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Francesco Landini also known as Francesco Landino was the son of the Essay

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Francesco Landini, also known as Francesco Landino, was the son of the painter, Jacopo del Casentino and was an Italian music composer who was born c. 1335. He was born in Fiesole, on the outskirts of Florence, Italy. Francesco Landini was the most praised and honored Italian composer of his time. He was also labeled as the most acclaimed composer of the fourteenth century. During his childhood he was known to have had a love for learning philosophy, astrology and music. Unfortunately, he was infected with smallpox and as a result he became blind.

Although being blind may have been a challenge, it still did not stop Francesco from following one of his dreams, which was learning music. He began to learn to play instruments such as the organ, which he later mastered. He also learned to play the lute, guitar and flute. Francesco had many talents. Not only did he play instruments, he built them as well. He was also an active poet and singer.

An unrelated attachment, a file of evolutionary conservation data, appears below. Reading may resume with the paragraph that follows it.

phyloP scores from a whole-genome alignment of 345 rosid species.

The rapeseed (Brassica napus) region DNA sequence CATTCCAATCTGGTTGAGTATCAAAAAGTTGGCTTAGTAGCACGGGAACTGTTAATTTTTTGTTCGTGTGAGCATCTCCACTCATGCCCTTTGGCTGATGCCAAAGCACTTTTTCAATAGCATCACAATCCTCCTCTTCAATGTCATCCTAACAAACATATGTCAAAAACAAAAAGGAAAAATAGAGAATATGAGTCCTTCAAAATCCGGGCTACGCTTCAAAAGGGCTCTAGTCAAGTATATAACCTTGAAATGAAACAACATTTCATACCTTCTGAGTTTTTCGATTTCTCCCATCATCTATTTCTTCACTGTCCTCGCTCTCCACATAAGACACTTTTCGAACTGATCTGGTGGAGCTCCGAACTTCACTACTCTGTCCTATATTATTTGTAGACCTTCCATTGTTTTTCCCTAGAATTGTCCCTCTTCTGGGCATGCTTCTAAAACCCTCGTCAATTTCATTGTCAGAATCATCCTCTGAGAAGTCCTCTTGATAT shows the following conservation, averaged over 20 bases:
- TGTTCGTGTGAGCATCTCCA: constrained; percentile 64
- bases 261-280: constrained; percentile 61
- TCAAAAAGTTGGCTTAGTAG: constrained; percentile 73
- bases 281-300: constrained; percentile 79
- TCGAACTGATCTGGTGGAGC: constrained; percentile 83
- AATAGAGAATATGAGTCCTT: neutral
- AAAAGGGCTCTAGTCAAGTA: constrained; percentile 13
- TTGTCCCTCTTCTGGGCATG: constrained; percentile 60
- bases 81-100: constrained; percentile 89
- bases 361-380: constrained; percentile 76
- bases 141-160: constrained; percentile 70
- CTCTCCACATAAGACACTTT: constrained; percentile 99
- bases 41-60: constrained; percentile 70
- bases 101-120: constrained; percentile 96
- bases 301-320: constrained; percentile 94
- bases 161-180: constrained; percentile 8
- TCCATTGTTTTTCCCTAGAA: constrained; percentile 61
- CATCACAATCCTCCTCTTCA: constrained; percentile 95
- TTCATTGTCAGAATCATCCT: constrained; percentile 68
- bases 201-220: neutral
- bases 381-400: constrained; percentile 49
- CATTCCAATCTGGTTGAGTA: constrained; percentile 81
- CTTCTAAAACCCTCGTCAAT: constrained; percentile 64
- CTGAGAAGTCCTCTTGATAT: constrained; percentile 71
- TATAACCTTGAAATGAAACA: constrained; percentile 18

During this time, he worked under another Italian composer by the name of Jacopo da Bologna. Francesco Landini music was early music and more on the classical side. His music was said to have an easy flowing tune with a beautiful harmony. Some of his greatest works are Ecco la primavera, Muort’oramai, Cara mie Donna, Giunta vaga bilt , Giunta vaga bilt , Guard’una volta and that’s just to name a few. The works of Francesco Landini is Polyphonic music of the fourteenth century. His music was known to be very poetic. He was honored as a poet in both Latin and Italian. In 1364 in Venice, he was crowned as the winner of a poetical contest. He winning the contest had a lot to do with the way he played his songs as well. It was said that Francesco Landini played his songs so sweetly that no one had ever heard that type of harmony before. At least nine of his musical compositions are known to be settings of his own verses. He also wrote about one quarter of the surviving Italian Ars Nova secular music. Francesco Landini’s work was so great that he was named choirmaster at the church of St. Lorenzo in Florence until the day he died. He died on September 02, 1397 and was buried in the Florentine Church of San Lorenzo. Being that he was the greatest musician of his time, his tombstone has a picture of him holding an organ. Landini is and forever will be one of the most influential Italian composers in history. Another great Italian composer was a woman by the name of Barbara Strozzi, also known as Barbara Valle. She was born August 6, 1619 in Venice, Italy. She was the daughter of Isabella Garzoni and Giulio Strozzi. Her mother, who was also known as La Greghetta, was a servant of her father. Her father was a very well-known poet in Venice. Even though it is said that Barbara is his illegitimate child that still did not stop him from playing a part in her musical career. Barbara’s father is mostly responsible for her love of music. He started her in musical academies to help her to become a better singer. Once her father saw that she could really sing, he arranged for Francesco Cavalli, an opera composer, to become her teacher. With the help of her father on top of the assistance of the great composer Francesco Cavilli, Barbara developed an incredible singing voice. In 1637, Barbara’s father opened his own academy. Barbara had a great deal of talent and on top of that she was beautiful. All of those qualities helped attract people to come to her father’s academy. She was also smart and very intellectual, and therefore she was the one that presided over the meetings that took place at the academy. If her father would have never been involved in the musical activities of Venice, Barbara more than likely would have never been able to have a career as a composer. Barbara Strozzi became a composer in 1644 with the publication of a volume of madrigals. Within the time frame of twenty years, she ended up publishing eight collections of music. Unfortunately, tragedy struck for Barbara when her father died in 1652. Even though her father named her the sole beneficiary, she still didn’t gain much wealth when he died. It seems that her financial state wasn’t looking very promising so she published some books hoping it would bring her financial situation to a better place. However, it did the exact opposite and her finances stayed that way pretty much throughout the rest of her career. On the flip side, Barbara published many volumes of music, which showed that her music was well like and received. She also had performances at private concerts around the city. Barbara’s music was made during the early Baroque era. She pretty much mastered singing and therefore was named one of the best singers of her time. She knew how to play the lute but music was her first love. Barbara also wrote a lot of her music due to being challenged by members of the academy. When she would write, it was more of love poetry with a dash of teasing in the lyrics and was written for more of a female voice. By 1651, Barbara was a mother of four children. More than likely, at least three of her four children were fathered by a friend of her father, a man by the name of Giovanni Paolo Vidman. She never married, which was more of a choice for her. Sadly, after having been ill for at least a month, Barbara Strozzi died on November 11, 1677 in Padua, Italy. Barbara Strozzi is buried at Erimitani in Padua. When she died she did not have a will, but her son Giulio Pietro inherited everything. Barbara will always be remembered as she goes down in history to be one of the first women to have her music published in her own name. Louis Moreau Gottschalk was an American composer who became a phenomenal piano player. He was born May 8, 1829 in New Orleans, Louisiana. He was born to a English German father by the name of Edward Gottschalk and a Creole mother by the name of Marie Francoise Aimee Gottschalk. Louis Gottschalk began learning how to play the piano at the age of four. By the time he was eleven years old, he had already gave a public debut at the St. Charles Hotel. Just two years later at the tender age of thirteen, he left the United States and sailed to Europe. Gottschalk chose Europe because realized that he would need some classical music training in order to become successful in music. He would end up spending most of his musical career outside of the United States. Once he settled in Europe, things did not go as planned. Conservatoire de Paris, a college of music and dance, rejected his application and therefore he was only able to access the musical institutions through family and friends. He had to study privately with two pianist by the name of Camille-Marie Stamaty and Karl Halle. Gottschalk was also fortunate enough to come in contact with two composers by the name of Frederic Chopin and Hector Berlioz. It didn’t take long for these two composers to recognize Gottschalk’s talent. Shortly after, they began to mentor him. They helped young Gottschalk with his first compositions for the orchestra. After doing musical performances all over Europe, Gottschalk made his debut appearance in New York in 1853. He ended up touring all over the United States and even made a trip to the West Indies and Cuba as well. He also spent many years in other parts of the Caribbean, where he wrote some of his best musical pieces. Louis Gottschalk became very known for his talent and work. He wrote two operas and many orchestral works that were more of romantic sentimental pieces, also known as salon music. Gottschalk’s music was so respected that he was offered $20,000 to tour under business man, P.T Barnum’s management. He declined the offer due to the fact that he preferred to tour on his own. In 1853, tragedy struck when Gottschalk’s father died. It was then he assumed responsibility of having to support his family. Following his father’s death he signed a contract with Publisher, William Hall issuing several pieces that he wrote. Gottschalk was finally able to find his audience and therefore was doing very well. However, it wasn’t long after enjoying his success that tragedy struck again. Gottschalk’s mother passed away four years after his father in 1857. After that, he was no longer obligated to care for his family financially. A few years after that, Gottschalk left the states after a scandal involving him having a relationship with a student at Oakland Female Seminary. He booked a tour that was in the Caribbean and stayed away from the states for about five years. While in Brazil, Gottschalk ended up contracting malaria. As he was recovering from the illness, an incident occurred when a student threw a sandbag and he was struck in the abdomen. Due to his injuries, in November of 1869, he collapsed while playing the piano. About three weeks later he died on December 18, 1869 in Brazil. Though he was in Brazil, his body was transported back to the United States and was buried at Green-Wood Cemetery in Brooklyn, New York. Tania Leіn was born May 14, 1943 in Havana, Cuba to her parents Leіn Mederos and Dora Ferran. She is one on the greatest Cuban composers and conductors of all time. This all started when she was a very young girl. It was her grandmother and her grandfather that brought the involvement of music to her attention. To show her they were serious about her learning music, her grandfather went out and brought a piano. It was then that Tiana began to learn how to play just at four years old. Even though she was a young girl, her grandmother still talked with her about artists such as Marian Anderson and Josephine Baker. What Tania didn’t know was she would eventually get to work with some of these artist later in her life. Tania always had people around her encouraging her to pursue a music career. At the age of nine, Tania’s teacher encouraged her to master the piano and eventually become a pianist. Even though she had dreams of becoming a musician she still had a backup plan. She attended Carlos Alfredo Peyrellade Conservatory of music and obtained her B.A and M.A. She eventually received the same degrees in the U.S. She also attended the school of commerce for her C.P.A, which she used to become an accountant at a hotel for a short time. Being a musician isn’t always promising so she wanted to have a few other things under her belt. Soon after she moved to Miami. Shortly after she got there, she realized that Miami did not have the right set of circumstances to get her where she needed in order to become a successful musician. A few days later she left to settle in New York. Unlike Miami, New York had many opportunities to get Tania started on the music scene. She would soon see that she made the right decision by making New York City her home. Tania got the chance to meet with New York City’s first African American principal dancer, Arthur Mitchell. Mitchell heard Tania playing and couldn’t believe his ears. He was so impressed that he asked her if she would like to work on a new project that he was working on, which was the Dance Theatre of Harlem. She took the offer without hesitation and would become the theatre’s first music director. Mitchell came up with the idea of him and Tania doing a collaboration. The collaboration would consist of Tania writing a piece and Mitchell doing the choreography. After working with Tania, Mitchell saw that she was capable and ready to write her first composition. Which she did, and she dedicated it to her grandmother. She went on to write an opera, Scourge of Hyacinths, which won the BMW prize in 1999 for best new opera. Not only did Tania compose that piece, she also conducted it as well. In that same year, she received an Honorary Doctorate from Colgate University. Tania has accomplished a lot over her lifetime. She has been honored for several of her achievements like Mad Women Festival Award in Music, Resident Fellowship at the MacDowell Colony, Latin Grammy nomination for best classical contemporary composition and ASCAP’s Victor Herbert Award. Tania is and always will be considered one of the most highly regarded composers and conductors of our time. Composer Edward Elzear Confrey also known as Zez was also known in music industry for many of his great pieces. He was born Apr 03, 1895 in Peru, IL. When Zez was only four years old he learned how to play the piano. He had such a passion for music that by the time he got in high school he had started his own dance band. He later on went to Chicago Musical College to study music. While in college, Zez supported himself by performing orchestras. He ended up going on small tours but unfortunately it didn’t last because of World War I. Even though music was his passion, he enlisted in the Navy. Even while in the military he still showed his music side by entertaining the sailors. Once he was discharged, he started working for a piano roll company as a pianist and roll editor. He would later be known as one of the best in business as a role editor. Zez music pieces were known to be a little “difficult” to learn, but he would also go on to write some pieces that would become well liked. For example, “Stumbling” and “Dizzy Fingers” are some of his most popular music. Those pieces are known to be in the classical as well jazz genre. By the late 1940’s Zez had been diagnosed with Parkinson’s disease. although he was still able to write music it was hard for him to perform. Therefore, he completely stopped doing public appearances. Unfortunately, he died from the disease on November 22, 1971